Chicago Report: Is It Time To Open Parks?

qLxBv1NFQK2GlOwFdmcD4AI am still in Chicago helping with my Mom who remains in hospice at our house on the Northside.  One thing that has brought joy to her is the blooming of her tree outside of her window. It is one of the small pleasures brought by Spring for many people who remain locked in during the pandemic.  I did encounter one dog however who shows that lack of freedom does not mean a lack of opportunity.

I personally found inspiration a few doors down from a dog that made the pandemic work for him. With the parks closed, side streets in Chicago are fairly crowded. This dog has learned to watch people approach and roll a ball in front of them. As soon as they kick it back, they are hooked (as I was) into an endless round of fetch. I have watched this dog for weeks ensnare strollers in a brilliant ploy for endless games of fetch.  He is a testament to confined canines everywhere.

The crowded side streets do undermine the logic of closing the nearby parks.  New York is facing the same problem and considering opening up streets (while closing them to car traffic) to allow greater distancing for people getting fresh air.  In Chicago, it may be time to consider closing certain parts of the parks while allowing people to use the great space for walking and exercise.  Otherwise, people will continue to do so in far more congested areas like the side streets.

Obviously, public health concerns must predominate and there are clearly major concerns to be addressed in a city with a high number of cases.  Chicago is approaching 50,000 cases and there are legitimate risks to be avoided.  Other cities are grabbling with these choices, including Minneapolis which just put some park areas under a new closure order. Yet, there is a serious public policy issue to resolve when park closures could have the unattended consequence of reducing rather than increasing social distancing. Experts are reporting that “quarantine fatigue” are leading to more and more people leaving their homes and defying guidelines.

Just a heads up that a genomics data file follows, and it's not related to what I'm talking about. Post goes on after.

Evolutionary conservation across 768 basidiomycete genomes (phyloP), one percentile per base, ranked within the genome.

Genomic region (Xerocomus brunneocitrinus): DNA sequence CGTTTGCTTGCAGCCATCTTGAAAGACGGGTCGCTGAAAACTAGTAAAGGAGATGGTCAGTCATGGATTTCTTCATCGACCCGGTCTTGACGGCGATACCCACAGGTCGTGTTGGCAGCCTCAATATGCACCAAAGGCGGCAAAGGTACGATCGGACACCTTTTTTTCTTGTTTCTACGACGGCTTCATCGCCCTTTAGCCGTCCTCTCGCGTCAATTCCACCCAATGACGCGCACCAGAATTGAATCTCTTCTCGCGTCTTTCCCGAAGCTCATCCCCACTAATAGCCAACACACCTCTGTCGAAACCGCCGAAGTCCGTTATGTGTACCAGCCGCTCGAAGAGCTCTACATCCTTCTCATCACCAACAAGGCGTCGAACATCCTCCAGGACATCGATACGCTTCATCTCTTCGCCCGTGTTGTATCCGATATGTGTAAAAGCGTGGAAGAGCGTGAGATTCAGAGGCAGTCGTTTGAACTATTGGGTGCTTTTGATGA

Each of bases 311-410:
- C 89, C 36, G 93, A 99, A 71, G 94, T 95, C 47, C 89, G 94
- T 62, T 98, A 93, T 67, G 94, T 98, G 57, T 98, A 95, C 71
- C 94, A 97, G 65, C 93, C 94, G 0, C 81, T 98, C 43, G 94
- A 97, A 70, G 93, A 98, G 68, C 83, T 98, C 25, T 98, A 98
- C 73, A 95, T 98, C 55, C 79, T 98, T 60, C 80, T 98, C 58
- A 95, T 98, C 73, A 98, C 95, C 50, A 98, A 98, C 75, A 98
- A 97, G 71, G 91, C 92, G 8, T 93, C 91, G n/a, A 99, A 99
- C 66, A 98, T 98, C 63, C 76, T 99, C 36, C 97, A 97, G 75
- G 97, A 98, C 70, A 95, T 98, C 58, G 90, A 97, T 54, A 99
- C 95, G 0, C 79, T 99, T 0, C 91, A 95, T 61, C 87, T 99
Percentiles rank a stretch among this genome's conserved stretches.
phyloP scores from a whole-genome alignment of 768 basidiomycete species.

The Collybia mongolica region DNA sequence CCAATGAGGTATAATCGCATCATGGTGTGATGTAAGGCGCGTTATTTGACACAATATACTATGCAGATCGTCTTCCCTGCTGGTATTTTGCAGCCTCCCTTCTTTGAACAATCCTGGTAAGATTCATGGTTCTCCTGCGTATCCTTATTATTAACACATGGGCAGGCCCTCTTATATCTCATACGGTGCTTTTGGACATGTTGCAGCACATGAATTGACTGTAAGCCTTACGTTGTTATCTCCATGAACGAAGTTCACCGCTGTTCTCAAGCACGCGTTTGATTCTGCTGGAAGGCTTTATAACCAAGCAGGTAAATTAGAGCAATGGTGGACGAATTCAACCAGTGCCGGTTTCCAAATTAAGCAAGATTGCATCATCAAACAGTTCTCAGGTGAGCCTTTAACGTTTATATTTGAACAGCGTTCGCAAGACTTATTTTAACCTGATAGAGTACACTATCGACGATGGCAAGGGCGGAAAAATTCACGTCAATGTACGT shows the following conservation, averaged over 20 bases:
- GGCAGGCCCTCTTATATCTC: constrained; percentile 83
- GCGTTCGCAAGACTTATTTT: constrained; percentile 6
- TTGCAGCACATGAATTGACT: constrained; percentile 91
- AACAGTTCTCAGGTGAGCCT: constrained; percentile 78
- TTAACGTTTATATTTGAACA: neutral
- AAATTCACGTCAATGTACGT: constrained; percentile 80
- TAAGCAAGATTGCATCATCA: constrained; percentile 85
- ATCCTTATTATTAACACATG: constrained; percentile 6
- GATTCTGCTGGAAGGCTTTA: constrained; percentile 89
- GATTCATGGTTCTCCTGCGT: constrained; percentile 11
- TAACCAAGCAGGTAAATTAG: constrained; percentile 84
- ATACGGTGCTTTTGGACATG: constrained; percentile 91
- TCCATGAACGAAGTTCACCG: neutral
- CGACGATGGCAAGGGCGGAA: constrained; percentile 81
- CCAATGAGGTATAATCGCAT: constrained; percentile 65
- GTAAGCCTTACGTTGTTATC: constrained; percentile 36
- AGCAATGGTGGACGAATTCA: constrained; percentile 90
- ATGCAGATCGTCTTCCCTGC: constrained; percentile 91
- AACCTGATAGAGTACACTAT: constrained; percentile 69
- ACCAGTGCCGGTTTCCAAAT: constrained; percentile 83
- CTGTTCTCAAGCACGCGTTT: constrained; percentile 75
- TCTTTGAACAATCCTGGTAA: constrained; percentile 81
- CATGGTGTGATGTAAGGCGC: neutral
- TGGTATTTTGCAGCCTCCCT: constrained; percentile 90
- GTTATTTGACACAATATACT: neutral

There are also controversies in Chicago over parties held in defiance of the mayor’s orders.  My observations on the Northside (albeit limited) is that people continue to make efforts to socially distance and many are wearing masks.  However, more and more people are now going out and this means that people are moving into the streets to avoid passing close to others, creating a danger of being hit by cars. As these numbers increase, it may be worth considering opening up space for exercise while still imposing limits on gatherings.  People are already exercising along the edges of the parks in what seems rising numbers.  One option would be to open the park while keeping playgrounds, skate parks and other high-density areas closed.

Besides, I am interested in the next ploy of this dog if traffic slows down. Somehow I think he has a plan. Indeed, I am prepared to join his presidential campaign for 2020.

33 thoughts on “Chicago Report: Is It Time To Open Parks?”

  1. Aloha, professor:

    I wish your mom all the comfort, calm and peace medicine, science and knowledge can provide.

    May your mother live inside your mind and heart every day of your life and then she will never depart.

    If your mother and you were to “believe” there is something more than atoms and the void, then I truly wish for her and you that she breaks through to the other side.

    If you were to put magical thinking and superstition aside for a moment and understand and accept you have the power to think and speak of the mother every day, then your mother’s eternity will truly start.

    Peace, joy and love.

    Aloha.
    dennis hanna

  2. What a cute interaction! Thank you for sharing!

    The best part was the dog’s ball reminded me of a coronavirus!

  3. After having been with my mom and wife as they left Hospice care to life eternal (2015 and 2017, respectively) I understand the bittersweet task of “being there to help.” It is an extremely tender time, and I pray for anyone who has that experience that they find their peace and solace in whatever faith the adhere to.